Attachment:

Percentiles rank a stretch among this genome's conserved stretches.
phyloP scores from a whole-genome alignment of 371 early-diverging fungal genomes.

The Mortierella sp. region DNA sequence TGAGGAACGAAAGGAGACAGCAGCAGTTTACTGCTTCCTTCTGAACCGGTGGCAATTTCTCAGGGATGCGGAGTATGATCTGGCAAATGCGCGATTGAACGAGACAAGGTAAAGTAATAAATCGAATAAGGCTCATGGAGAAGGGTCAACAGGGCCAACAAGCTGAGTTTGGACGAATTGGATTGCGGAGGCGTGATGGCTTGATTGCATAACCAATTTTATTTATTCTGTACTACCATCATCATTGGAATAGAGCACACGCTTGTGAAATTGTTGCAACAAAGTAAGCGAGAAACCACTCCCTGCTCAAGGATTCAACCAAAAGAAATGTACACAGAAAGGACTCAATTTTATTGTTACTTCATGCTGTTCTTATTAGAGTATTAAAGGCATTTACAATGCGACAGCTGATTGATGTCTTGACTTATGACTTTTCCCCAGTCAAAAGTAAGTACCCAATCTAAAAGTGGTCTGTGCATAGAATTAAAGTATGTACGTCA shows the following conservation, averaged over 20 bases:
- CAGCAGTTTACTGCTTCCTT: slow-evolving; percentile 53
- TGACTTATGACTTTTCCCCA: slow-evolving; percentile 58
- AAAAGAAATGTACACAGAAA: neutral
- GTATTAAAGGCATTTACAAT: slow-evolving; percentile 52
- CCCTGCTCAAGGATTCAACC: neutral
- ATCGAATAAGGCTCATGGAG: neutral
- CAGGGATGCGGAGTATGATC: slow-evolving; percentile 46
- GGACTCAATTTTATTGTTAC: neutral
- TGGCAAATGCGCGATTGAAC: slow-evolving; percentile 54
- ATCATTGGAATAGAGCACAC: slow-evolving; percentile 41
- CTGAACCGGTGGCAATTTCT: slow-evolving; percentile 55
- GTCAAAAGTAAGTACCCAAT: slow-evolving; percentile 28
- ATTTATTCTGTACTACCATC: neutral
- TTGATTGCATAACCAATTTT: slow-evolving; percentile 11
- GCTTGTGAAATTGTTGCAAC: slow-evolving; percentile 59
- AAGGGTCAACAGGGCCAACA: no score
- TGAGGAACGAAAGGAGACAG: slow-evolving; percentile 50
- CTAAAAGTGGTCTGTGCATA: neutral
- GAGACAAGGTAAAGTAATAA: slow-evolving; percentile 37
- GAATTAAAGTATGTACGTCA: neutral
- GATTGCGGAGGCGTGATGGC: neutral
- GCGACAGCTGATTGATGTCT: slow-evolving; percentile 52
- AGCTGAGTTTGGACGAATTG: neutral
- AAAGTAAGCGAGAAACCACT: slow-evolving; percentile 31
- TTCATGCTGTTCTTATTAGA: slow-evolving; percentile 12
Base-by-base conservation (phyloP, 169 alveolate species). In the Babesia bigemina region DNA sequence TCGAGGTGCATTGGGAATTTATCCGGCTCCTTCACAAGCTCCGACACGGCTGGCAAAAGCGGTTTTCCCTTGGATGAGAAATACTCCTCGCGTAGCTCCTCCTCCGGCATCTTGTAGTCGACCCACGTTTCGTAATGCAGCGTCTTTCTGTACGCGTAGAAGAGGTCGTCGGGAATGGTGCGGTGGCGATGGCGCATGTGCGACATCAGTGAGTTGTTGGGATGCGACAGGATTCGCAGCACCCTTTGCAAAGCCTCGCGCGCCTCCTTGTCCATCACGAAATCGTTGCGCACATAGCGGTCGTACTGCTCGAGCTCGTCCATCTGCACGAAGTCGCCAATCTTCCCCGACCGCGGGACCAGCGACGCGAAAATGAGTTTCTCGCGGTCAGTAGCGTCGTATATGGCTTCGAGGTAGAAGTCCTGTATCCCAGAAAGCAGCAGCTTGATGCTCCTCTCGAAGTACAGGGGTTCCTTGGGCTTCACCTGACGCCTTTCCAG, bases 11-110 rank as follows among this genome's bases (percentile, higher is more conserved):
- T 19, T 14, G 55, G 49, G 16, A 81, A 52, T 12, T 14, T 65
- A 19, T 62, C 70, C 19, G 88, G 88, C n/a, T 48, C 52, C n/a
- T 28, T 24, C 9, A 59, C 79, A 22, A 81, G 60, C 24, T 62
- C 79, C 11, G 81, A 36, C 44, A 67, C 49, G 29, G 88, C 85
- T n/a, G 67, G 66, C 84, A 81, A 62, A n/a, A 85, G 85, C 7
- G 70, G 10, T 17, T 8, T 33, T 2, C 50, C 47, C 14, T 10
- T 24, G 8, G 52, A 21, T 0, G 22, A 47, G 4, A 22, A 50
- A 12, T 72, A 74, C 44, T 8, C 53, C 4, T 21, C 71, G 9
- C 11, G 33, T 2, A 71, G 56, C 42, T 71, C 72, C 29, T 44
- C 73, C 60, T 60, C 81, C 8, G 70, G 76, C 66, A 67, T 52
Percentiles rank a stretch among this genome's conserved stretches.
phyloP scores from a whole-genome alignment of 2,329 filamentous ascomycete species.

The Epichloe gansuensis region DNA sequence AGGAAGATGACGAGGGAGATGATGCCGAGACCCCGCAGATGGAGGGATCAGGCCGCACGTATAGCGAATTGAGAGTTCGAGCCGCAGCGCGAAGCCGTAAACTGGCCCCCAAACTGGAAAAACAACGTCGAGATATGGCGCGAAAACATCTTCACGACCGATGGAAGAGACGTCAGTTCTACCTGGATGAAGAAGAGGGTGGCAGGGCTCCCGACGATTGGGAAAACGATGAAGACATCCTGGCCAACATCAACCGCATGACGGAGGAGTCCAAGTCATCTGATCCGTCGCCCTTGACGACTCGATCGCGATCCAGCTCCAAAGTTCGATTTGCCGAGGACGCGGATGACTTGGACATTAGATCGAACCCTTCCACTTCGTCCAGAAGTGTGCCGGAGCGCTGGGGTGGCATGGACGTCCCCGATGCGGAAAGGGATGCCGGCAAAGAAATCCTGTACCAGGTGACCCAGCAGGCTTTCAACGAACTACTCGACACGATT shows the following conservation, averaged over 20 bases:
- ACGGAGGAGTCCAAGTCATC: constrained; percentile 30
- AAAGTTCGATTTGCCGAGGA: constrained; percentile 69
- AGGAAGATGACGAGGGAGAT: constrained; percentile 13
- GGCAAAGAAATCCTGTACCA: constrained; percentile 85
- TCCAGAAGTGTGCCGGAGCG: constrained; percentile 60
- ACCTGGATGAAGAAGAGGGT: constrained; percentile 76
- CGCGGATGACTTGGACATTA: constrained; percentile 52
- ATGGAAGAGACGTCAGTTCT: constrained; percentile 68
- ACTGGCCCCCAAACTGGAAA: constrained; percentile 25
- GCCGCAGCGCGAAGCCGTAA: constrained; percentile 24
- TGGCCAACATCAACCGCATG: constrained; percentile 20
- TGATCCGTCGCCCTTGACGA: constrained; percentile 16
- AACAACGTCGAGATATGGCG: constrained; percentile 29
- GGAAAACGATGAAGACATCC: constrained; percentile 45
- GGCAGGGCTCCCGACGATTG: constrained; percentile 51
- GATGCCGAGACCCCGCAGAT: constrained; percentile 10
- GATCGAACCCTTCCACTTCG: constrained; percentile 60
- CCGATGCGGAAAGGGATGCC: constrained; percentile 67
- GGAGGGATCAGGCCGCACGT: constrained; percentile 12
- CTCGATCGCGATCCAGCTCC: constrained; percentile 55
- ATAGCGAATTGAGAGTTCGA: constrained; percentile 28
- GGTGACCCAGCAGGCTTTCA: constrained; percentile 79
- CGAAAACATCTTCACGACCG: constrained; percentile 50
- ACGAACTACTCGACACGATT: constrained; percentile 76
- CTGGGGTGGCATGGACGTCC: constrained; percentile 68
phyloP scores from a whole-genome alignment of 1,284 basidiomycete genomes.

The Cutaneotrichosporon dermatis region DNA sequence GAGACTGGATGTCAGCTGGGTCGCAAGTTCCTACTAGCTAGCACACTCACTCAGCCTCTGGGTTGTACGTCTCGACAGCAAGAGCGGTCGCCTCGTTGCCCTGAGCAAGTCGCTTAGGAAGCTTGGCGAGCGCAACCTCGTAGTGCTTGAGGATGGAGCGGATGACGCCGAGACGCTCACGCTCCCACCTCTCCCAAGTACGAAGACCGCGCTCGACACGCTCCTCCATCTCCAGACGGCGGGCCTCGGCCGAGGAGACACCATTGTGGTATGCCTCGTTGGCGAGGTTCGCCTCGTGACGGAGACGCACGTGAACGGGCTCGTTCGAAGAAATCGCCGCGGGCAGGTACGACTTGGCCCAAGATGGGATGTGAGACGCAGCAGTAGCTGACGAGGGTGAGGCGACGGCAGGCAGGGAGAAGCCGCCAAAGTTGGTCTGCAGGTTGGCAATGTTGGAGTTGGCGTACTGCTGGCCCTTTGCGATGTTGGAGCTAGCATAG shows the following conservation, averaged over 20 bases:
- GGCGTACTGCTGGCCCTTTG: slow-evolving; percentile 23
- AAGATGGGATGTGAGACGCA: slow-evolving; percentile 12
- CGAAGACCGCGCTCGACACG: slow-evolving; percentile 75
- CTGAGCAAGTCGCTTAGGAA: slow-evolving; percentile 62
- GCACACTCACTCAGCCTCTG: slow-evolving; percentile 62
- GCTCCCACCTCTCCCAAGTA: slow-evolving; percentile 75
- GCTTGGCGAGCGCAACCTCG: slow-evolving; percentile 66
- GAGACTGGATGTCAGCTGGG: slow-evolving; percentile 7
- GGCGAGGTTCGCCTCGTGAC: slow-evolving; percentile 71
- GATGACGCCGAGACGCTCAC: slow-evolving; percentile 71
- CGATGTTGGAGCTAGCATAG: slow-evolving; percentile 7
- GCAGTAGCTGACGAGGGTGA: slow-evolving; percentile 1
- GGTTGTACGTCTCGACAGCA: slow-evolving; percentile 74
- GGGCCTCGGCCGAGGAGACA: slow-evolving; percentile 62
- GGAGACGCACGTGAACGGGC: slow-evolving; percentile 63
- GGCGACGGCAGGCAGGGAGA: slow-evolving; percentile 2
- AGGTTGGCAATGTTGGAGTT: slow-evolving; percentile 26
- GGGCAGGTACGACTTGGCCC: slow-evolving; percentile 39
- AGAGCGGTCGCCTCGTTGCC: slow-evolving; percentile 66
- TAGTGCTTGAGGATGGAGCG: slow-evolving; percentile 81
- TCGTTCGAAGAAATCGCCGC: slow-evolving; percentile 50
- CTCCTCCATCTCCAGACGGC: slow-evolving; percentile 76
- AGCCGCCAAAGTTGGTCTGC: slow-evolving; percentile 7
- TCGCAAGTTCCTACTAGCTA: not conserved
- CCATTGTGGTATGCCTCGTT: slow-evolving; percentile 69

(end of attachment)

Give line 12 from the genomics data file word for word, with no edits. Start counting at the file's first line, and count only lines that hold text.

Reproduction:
- TGGCAAATGCGCGATTGAAC: slow-evolving; percentile 54